There is growing recognition that we need to take a multistakeholder approach if we are going to achieve the Sustainable Development Goals (SDGs) with nutrition targets. The creation of the Scaling Up Nutrition (SUN) Movement; the Nutrition for Growth Summits; and SDG 17 are signs of our commitment to this approach* – but this has not yet been translated to accountability mechanisms for nutrition. To do this, we have identified three areas of action:
Is is important for us to think about how to better design these mechanisms to track progress and impact for nutrition for three reasons:
The landscape for private sector accountability is crowded.
A recent Review of business accountability mechanisms in nutrition published by the Global Alliance for Improved Nutrition (GAIN) shows that the number of accountability initiatives assessing business impact on nutrition is increasing, but there is insufficient alignment among them. Companies do not have the resources to input into all of these mechanisms so we do not have a clear or complete picture of businesses’ impact on nutrition. This lack of alignment is particularly problematic when looking at commitments, data collection and analysis, and assessment of the food value chain by segment.
We need a comprehensive approach for public private accountability.
We recognise the importance of having coordinated policies and actions from the public and private sector to improve nutrition, so we should also have coherent accountability systems that look at the impact of both sectors. To tackle the obesity epidemic, for example, we need to be able to hold governments accountable for implementing the necessary regulations, investing in nutrition education and establishing procurement policies that support healthy eating practices. At the same time, it is critical to assess the role of business in shaping diets, including formulating and reformulating products, labelling and packaging practices, investing in R&D, and marketing strategies
The 2020 Global Nutrition Summit in Japan is an opportunity to rethink accountability mechanisms for nutrition.
If we are going to rationalise our approach to accountability for nutrition we need to build on what we know through lessons learned, and create a comprehensive accountability system:
- Duplication of accountability mechanisms results in a lack of understanding of stakeholders’ impact on nutrition.
- Accountability should foster best practices and innovative action, not just focus on negative impacts and sanctions.**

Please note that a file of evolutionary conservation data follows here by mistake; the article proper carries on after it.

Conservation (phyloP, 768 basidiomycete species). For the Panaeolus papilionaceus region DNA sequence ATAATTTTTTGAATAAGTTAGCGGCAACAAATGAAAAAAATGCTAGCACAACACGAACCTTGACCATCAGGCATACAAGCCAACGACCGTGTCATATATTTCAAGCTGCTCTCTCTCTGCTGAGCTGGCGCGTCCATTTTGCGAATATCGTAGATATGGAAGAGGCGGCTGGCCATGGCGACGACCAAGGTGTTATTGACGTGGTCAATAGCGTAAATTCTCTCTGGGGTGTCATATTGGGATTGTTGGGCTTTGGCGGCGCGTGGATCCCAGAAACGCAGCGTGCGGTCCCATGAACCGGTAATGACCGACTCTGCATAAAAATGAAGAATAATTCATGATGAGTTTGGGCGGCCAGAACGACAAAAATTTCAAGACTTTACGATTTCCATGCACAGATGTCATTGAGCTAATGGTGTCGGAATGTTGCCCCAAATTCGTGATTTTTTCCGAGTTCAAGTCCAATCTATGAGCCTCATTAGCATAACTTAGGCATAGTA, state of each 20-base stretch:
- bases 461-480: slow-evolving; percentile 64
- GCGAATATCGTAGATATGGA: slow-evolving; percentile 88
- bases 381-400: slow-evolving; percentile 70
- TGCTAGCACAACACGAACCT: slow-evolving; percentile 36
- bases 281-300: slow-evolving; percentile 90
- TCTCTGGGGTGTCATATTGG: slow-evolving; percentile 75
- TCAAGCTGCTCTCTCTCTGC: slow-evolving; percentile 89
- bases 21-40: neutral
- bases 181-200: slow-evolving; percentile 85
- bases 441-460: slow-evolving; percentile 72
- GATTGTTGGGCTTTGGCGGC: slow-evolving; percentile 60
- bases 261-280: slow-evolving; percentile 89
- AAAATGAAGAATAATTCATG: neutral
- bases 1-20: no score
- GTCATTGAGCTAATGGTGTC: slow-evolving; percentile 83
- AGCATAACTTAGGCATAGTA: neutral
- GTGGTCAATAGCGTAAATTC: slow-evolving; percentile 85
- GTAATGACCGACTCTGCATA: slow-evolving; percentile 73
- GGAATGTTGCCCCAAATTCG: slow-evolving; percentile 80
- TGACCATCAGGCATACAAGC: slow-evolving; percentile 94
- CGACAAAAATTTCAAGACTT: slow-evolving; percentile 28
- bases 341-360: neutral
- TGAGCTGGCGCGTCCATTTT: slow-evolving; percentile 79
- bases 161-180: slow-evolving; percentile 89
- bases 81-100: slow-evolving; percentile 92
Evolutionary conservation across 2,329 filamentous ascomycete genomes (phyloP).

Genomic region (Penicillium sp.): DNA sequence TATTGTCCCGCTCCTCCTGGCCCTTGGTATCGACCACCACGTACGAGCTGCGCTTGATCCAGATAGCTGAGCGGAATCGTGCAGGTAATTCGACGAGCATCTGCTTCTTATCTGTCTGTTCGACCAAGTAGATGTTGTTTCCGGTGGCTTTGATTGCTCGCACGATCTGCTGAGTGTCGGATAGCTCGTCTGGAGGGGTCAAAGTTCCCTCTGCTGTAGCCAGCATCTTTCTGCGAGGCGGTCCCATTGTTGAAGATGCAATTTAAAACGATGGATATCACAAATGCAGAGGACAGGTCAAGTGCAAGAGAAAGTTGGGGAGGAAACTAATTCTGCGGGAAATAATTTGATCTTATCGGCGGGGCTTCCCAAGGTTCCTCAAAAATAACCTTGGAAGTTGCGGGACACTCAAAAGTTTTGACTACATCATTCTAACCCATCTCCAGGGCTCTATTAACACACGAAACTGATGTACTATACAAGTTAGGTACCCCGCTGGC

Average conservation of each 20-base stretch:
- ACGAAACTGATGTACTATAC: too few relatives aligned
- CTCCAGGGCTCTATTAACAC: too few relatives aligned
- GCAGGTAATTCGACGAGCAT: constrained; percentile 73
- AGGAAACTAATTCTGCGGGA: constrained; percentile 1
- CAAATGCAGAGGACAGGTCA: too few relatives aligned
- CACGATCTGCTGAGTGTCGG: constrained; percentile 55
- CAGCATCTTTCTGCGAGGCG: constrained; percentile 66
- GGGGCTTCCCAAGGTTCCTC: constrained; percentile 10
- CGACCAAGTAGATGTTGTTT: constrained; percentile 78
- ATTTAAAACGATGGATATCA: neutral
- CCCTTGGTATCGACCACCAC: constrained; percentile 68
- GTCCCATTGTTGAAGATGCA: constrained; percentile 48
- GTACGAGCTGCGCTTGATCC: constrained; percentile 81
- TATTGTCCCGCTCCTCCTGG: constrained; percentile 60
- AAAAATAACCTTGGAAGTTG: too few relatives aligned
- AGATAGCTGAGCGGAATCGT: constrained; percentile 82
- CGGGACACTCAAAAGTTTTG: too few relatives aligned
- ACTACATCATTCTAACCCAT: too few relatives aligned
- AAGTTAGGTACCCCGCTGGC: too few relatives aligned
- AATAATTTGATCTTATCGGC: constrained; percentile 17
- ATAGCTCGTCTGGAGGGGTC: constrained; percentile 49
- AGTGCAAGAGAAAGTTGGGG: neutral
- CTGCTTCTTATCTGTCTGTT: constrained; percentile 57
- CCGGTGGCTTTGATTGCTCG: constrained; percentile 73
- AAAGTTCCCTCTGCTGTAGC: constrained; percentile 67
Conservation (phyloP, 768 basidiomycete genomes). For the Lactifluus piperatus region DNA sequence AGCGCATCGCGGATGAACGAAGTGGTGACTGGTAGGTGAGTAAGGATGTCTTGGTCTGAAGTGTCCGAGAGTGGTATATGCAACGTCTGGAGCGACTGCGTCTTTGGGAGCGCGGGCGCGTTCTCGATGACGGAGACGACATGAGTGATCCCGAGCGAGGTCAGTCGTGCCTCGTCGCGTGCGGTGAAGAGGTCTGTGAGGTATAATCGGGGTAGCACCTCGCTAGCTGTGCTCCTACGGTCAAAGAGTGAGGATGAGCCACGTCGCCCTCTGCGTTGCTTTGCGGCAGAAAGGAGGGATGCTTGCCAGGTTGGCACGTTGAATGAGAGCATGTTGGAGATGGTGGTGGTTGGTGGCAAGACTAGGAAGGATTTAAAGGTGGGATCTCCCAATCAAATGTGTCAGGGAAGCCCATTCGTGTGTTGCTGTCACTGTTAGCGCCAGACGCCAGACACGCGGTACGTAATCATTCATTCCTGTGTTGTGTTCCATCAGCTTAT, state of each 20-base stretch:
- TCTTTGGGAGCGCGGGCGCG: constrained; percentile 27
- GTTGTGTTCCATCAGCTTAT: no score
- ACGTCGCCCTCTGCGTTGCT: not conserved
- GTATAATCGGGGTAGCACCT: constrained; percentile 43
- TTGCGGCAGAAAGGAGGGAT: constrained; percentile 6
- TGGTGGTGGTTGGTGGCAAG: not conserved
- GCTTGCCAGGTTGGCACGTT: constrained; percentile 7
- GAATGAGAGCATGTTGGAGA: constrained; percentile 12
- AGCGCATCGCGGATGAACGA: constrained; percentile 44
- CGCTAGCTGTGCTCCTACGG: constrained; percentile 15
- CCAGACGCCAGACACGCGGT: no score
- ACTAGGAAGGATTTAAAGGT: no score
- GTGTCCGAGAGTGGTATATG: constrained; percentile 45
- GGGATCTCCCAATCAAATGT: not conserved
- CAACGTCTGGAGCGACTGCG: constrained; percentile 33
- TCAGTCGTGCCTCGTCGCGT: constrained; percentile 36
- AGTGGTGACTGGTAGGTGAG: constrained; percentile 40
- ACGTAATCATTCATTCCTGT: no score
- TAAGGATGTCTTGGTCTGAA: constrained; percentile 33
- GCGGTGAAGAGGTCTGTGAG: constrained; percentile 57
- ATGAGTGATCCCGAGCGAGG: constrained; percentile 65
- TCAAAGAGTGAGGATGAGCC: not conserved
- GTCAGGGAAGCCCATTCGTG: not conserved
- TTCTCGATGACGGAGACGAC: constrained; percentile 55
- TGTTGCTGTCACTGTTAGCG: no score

- We need indicators and reporting systems to further focus on rising malnutrition issues that we are currently failing to address, such as adult obesity or anaemia.***
- Stakeholders should be held accountable for policies and actions across the food value chain, including retail.
Malnutrition is the leading cause of ill health and results in the loss of USD 3.5 trillion per year.**** To make progress, the public and private sectors need to be fairly and efficiently assessed. Governments and businesses should be held accountable for both good and bad actions, decisions and investments.
As GAIN’s Executive Director explained in the aforementioned report: “By increasing the effectiveness of tracking, we will be better positioned to ask and assist businesses to be agents for positive change.” We have the opportunity to multiply this effect by thinking about better accountability systems for both public and private sectors.
Laurène is the Senior Associate for Global Partnerships within the SUN Business Network team at GAIN where she manages the relationship with SBN global members and several strategic partners. Laurène has worked for the Global Fund To Fight AIDS, Tuberculosis and Malaria, UNFPA, UNITAID, the French Permanent Mission to the UN in Geneva, several NGOs and the private sector. Laurène has 8 years’ experience in global health and nutrition. She is a post-graduate in International and European affairs from the College of Europe and Sciences Po Grenoble.
* “Since 2010, the SUN Movement has inspired a new way of working collaboratively to end malnutrition, in all its forms. With the governments of SUN Countries in the lead, it unites people—from civil society, the United Nations, donors, businesses and researchers—in a collective effort to improve nutrition. https://scalingupnutrition.org/about-sun/the-vision-and-principles-of-sun/
The next Nutrition for Growth Summit will be hosted by the Government of Japan in 2020. See more on the history of the N4G movement and past events here: https://nutritionforgrowth.org/nutrition-growth/
SDG 17: Strengthen the means of implementation and revitalize the global partnership for sustainable development. https://sustainabledevelopment.un.org/sdg17
** The UK Institute for Government states that: “Ensuring accountability in public services has traditionally focused on holding government representatives to account and sanctioning their poor performance. Yet accountability can’t be a blame game alone. Effective accountability should provide support and reward for success while fostering learning and risk-taking.”, https://www.instituteforgovernment.org.uk/our-work/whitehall/accountability-modern-government
*** Executive Summary of the 2018 Global Nutrition Report: “no country is on track to achieve the adult obesity target, nor to reach the anaemia target.” https://globalnutritionreport.org/reports/global-nutrition-report-2018/executive-summary/
**** Food and Agriculture Organization of the United Nations. State of Food and Agriculture 2013: Food systems for better nutrition. 2013 Rome, Italy. http://www.fao.org/publications/sofa/2013/en/